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hedges



Now...there’s acertain age - strong enough to climb well, yet light enough to alight upon supports that will soon enough refuse to bear the weight. This, for most, is the golden age of tree climbing...but, for me, it was hedges.

The larger trees at home were, without exception, unfriendly to climbers - even where their lower limbs were accessible. But, then...there was still Malmsbury...

My grandparents lived on a farm - up in the Victorian midlands - where the farmhouse, kitchen garden, chook run & such was bounded about by great hedges. We’d go up there frequently of a weekend, when I was a kid, and - once - I ascended these...the master of all I surveyed. My sister tried - and failed - exhilarating me, who was heartily sick of her bullying. But this, I then realized, meant that mine was a fleeting pleasure, soon to be outgrown.

So, I savoured it...

Asolo circumnavigation was - clearly - the task at hand. Admittedly, I did have to descend a few times - purely to cross gaps unsafe to jump - but, I persevered - the Magellan of his day...and made the epic journey w/nothing but some scratches to show.

Then, I decided to do it again.

And, second time around, I stayed for the view...

The farmhouse was perched upon a hillock, like most in this landscape that so resembled Tolkein’s Shire - albeit shorn of smials -  and, from here I could see everything...the woolshed, yards, and the creek where I chased frogs, the hills where we went mushrooming, the river below - fringed w/dense groves of trees - and the uplands rising to the highway, where my grandfather was busily fighting thistles...oblivious to we Mac Kinnon’s proudly Scottish heritage. Closer, there was my grandfather’s magnificent junk pile - the kind of rusty assemblage of old agricultural machinery that no self-respecting farmer lacked in those days...most of it, indeed, more rust than machinery, but not to be thrown out, nonetheless...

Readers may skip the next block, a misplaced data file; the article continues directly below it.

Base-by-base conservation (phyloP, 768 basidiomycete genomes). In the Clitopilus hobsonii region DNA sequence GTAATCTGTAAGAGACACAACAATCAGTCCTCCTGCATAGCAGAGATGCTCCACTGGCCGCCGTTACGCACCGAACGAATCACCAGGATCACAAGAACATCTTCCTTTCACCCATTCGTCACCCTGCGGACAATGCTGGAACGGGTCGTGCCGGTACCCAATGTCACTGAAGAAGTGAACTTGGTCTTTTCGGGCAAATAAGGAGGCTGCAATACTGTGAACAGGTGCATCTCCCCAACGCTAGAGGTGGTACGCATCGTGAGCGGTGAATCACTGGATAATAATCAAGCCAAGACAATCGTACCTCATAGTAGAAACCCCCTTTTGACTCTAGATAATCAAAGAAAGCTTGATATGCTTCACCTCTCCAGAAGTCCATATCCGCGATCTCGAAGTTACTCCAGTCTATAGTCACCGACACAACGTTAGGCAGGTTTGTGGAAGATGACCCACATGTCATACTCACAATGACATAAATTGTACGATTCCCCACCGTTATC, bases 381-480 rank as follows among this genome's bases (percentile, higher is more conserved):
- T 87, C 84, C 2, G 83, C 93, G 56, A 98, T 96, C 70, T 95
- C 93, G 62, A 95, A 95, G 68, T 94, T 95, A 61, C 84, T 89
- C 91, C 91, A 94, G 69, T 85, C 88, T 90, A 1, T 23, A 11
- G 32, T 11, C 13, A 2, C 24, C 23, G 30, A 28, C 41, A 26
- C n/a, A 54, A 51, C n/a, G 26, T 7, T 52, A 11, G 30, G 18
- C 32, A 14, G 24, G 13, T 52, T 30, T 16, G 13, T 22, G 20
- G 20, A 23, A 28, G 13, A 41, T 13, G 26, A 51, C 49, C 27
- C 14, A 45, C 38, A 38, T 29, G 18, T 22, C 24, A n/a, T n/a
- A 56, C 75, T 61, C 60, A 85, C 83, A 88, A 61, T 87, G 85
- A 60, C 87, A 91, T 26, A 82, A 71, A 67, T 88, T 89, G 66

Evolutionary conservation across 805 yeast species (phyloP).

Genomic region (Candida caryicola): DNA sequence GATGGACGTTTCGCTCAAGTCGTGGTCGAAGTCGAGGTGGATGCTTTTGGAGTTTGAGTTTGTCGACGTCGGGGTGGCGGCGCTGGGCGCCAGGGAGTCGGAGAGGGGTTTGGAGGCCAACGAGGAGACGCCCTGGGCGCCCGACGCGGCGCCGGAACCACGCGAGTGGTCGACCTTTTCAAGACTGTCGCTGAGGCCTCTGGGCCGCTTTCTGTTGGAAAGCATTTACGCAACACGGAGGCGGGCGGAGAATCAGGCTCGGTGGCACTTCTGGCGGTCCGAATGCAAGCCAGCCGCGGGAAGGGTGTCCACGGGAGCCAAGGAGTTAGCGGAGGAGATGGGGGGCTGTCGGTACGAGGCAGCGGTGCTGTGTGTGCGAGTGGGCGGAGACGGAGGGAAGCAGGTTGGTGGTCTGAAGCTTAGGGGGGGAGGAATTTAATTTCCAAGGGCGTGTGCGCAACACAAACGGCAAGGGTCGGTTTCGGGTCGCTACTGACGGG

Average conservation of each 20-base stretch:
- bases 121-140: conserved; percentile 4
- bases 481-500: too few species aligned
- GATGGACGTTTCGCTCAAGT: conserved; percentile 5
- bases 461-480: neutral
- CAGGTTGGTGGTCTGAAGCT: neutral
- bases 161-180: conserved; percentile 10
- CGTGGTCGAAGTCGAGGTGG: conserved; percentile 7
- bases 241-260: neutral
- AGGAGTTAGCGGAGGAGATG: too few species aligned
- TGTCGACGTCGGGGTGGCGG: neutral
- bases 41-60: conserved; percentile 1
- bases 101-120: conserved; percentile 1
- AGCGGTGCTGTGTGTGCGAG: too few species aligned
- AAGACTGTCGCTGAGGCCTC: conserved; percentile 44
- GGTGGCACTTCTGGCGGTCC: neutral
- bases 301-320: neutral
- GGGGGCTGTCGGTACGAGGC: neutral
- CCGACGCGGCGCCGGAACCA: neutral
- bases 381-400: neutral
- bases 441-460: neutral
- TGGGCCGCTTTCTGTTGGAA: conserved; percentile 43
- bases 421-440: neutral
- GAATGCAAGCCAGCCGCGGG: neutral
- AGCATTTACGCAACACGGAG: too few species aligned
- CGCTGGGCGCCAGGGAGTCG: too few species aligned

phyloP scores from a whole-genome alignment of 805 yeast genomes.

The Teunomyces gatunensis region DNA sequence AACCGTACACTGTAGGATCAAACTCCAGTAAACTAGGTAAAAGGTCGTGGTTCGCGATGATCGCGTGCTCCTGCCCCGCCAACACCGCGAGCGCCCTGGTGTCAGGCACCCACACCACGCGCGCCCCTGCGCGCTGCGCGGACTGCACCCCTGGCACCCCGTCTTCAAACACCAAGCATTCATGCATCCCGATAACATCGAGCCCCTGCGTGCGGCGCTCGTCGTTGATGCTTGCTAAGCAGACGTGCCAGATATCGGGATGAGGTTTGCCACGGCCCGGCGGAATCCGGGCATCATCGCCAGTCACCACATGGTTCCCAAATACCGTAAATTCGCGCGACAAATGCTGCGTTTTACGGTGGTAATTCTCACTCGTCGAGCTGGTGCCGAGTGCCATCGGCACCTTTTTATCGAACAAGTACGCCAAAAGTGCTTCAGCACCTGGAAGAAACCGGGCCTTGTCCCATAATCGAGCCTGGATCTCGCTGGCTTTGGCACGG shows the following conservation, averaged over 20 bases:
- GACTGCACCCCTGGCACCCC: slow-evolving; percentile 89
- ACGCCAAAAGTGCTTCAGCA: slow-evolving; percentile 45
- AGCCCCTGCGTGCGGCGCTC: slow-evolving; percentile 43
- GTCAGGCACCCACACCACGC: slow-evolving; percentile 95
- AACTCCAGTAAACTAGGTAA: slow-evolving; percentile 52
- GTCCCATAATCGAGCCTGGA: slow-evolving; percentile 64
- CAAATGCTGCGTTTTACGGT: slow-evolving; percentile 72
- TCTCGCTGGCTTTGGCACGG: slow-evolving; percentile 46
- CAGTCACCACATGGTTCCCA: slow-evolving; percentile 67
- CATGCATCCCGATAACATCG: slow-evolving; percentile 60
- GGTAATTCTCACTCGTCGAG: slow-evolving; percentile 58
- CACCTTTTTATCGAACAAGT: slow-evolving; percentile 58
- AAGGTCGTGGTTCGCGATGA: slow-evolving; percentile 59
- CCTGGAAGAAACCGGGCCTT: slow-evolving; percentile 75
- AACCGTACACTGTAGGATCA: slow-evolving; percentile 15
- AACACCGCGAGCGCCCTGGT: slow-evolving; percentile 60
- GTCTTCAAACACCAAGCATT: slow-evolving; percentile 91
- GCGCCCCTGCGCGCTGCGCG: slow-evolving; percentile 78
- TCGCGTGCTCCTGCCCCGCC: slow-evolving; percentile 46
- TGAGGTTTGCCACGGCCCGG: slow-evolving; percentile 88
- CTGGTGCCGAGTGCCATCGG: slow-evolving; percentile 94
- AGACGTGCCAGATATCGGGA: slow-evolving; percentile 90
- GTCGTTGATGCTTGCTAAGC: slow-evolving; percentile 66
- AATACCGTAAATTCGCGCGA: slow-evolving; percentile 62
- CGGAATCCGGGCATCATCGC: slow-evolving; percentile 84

The chook run - filled w/birds far too stupid to play with - was right below my feet...and, I could see the sheep scattered across the hills, although their signs - darkly abundant & pungent balls, like badly-made marbles for smaller hands - were lost in the distance. The cattle, too, were there below on the river flats, and - squinting carefully - I could just make out their disfiguring splashes, which gradually encrusted until they hardened during summer into rock-hard scats.

We never got close to the cattle - being warned of their dangerous moods - and so, oddly enough, my main memory of them as a child is of their droppings, left behind in those paddocks they had abandoned...an unsightly mosaic of minor explosions - and richly disgusting if fresh or disturbed, unlike the neat output of their fellow inhabitants.

The dogs, too, were there - just near the gate -  but these were working animals, far too dangerous to play with, that I always eyed with some trepidation...

Which, was about the time I got caught.

Now, hedges are not built for such excursions - and there was now a profuse scattering of minor debris surrounding the whole encampment - so I’m not at all surprised I was cut somewhat short. But still, as I went in to bathe - scolded but not punished - into that confusing hodge-podge of a house I so loved...I knew something of this would stay with me, even to this day...

Because - for one ecstatic & extended moment - I had held it all...as if in the palm of my hand...



John Henry Calvinist